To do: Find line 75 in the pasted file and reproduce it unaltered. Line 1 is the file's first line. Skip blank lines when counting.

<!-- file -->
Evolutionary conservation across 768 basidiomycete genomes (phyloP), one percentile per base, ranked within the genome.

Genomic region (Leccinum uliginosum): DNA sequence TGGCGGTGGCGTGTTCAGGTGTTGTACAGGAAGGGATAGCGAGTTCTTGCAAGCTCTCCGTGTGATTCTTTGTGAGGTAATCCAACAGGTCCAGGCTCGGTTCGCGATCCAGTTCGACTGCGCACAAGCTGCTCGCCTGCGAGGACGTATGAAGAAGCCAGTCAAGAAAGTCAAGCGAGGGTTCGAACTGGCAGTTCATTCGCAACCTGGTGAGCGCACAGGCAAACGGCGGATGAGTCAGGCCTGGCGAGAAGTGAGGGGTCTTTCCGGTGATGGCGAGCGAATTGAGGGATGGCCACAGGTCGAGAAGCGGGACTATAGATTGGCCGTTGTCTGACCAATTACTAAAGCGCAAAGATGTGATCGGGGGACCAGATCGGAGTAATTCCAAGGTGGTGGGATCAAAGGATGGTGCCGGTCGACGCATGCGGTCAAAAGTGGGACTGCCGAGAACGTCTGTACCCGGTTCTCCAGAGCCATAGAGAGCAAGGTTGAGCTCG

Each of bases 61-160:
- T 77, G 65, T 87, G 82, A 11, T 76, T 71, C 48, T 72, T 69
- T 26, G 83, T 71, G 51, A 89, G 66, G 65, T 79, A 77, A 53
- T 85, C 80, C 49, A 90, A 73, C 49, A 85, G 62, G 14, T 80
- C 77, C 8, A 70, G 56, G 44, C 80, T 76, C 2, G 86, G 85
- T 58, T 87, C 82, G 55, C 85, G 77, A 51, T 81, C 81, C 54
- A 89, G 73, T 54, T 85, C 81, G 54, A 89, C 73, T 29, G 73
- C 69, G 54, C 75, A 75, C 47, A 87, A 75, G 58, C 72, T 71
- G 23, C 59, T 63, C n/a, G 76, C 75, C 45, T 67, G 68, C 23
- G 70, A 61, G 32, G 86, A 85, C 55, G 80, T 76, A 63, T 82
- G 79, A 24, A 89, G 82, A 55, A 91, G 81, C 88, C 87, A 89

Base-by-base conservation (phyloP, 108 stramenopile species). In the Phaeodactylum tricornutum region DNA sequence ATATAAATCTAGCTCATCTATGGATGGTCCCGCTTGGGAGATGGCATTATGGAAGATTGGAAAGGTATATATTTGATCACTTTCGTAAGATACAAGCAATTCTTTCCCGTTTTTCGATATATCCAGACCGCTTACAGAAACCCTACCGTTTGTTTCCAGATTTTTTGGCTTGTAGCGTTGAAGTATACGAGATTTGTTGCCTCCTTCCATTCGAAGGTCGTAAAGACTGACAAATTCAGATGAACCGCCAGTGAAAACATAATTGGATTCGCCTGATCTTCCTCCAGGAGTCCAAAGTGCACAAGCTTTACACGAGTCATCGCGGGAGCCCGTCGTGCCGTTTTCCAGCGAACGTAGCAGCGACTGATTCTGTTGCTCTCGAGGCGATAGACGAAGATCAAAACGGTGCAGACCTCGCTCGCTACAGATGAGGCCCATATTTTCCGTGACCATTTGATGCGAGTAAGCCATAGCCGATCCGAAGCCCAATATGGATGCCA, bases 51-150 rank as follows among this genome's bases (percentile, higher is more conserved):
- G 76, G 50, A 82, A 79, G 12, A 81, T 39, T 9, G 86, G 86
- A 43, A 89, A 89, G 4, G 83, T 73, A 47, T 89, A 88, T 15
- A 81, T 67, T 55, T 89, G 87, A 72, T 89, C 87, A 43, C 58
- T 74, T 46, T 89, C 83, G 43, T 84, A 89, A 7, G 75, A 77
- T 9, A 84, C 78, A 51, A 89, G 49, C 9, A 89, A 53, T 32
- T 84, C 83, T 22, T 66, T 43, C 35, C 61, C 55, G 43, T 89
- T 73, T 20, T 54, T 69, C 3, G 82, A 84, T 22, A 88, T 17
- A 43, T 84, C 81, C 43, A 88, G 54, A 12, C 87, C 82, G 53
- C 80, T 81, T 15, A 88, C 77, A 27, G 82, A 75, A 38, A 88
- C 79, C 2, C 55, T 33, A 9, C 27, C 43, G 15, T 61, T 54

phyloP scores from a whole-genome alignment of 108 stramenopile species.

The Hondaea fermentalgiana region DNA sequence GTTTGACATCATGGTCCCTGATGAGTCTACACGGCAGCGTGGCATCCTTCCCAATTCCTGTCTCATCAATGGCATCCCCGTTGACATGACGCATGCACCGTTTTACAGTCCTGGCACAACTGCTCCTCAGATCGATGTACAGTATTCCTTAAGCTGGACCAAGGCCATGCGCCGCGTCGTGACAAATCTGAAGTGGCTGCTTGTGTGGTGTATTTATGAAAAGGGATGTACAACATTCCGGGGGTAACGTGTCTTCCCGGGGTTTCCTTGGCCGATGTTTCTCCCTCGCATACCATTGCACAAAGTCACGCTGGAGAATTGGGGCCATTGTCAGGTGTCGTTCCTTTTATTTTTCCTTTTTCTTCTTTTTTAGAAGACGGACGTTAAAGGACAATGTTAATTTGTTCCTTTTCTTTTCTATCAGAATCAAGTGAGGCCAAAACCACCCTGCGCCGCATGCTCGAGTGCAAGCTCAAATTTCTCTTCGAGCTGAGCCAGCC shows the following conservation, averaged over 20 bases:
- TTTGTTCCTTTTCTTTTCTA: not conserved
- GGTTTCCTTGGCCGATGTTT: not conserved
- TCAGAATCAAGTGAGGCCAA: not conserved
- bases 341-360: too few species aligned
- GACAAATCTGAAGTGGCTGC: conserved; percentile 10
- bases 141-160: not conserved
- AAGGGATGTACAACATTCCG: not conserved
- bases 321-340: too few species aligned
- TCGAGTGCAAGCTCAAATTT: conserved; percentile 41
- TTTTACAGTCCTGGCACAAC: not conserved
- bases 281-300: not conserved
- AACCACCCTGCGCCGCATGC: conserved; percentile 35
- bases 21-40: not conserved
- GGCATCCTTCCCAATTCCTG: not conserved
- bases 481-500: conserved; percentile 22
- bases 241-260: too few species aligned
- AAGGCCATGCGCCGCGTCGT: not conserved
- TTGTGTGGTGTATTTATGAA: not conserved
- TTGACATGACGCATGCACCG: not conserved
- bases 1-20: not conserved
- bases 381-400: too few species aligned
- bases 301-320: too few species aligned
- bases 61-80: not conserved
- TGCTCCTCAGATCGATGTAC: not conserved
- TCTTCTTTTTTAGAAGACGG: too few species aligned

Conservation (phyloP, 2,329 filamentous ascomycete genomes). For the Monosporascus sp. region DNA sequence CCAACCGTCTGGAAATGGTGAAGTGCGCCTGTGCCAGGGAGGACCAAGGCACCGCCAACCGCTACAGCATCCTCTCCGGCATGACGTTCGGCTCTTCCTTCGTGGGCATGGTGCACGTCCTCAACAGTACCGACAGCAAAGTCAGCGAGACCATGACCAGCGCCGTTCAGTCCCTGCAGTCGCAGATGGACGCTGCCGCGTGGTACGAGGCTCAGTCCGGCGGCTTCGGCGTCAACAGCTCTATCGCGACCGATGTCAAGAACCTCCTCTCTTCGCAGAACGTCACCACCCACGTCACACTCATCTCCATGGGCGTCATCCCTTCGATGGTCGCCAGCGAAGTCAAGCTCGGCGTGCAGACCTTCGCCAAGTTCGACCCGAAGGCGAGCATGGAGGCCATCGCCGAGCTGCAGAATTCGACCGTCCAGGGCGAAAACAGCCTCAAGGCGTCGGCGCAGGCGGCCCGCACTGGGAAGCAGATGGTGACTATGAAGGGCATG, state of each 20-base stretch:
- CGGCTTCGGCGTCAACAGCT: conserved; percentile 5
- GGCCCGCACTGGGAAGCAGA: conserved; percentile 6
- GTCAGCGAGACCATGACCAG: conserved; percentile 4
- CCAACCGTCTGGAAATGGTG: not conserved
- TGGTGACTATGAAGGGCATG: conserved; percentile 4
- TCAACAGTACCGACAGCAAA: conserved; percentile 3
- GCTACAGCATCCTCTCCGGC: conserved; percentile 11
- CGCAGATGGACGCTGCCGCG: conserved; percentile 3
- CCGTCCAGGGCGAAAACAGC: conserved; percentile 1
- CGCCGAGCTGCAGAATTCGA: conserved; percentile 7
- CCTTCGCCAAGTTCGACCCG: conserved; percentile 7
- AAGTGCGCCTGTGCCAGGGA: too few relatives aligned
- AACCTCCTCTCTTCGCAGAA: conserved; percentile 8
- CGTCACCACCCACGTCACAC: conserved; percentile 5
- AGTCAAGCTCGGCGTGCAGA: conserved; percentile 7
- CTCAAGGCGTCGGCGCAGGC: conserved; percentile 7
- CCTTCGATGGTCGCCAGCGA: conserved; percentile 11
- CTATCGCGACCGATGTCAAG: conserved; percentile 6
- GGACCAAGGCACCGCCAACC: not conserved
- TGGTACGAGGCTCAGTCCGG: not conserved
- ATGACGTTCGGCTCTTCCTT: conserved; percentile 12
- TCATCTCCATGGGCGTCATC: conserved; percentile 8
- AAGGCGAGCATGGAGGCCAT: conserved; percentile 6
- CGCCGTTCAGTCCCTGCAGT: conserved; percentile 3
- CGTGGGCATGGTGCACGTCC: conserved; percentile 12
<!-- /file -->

- AAGGCGAGCATGGAGGCCAT: conserved; percentile 6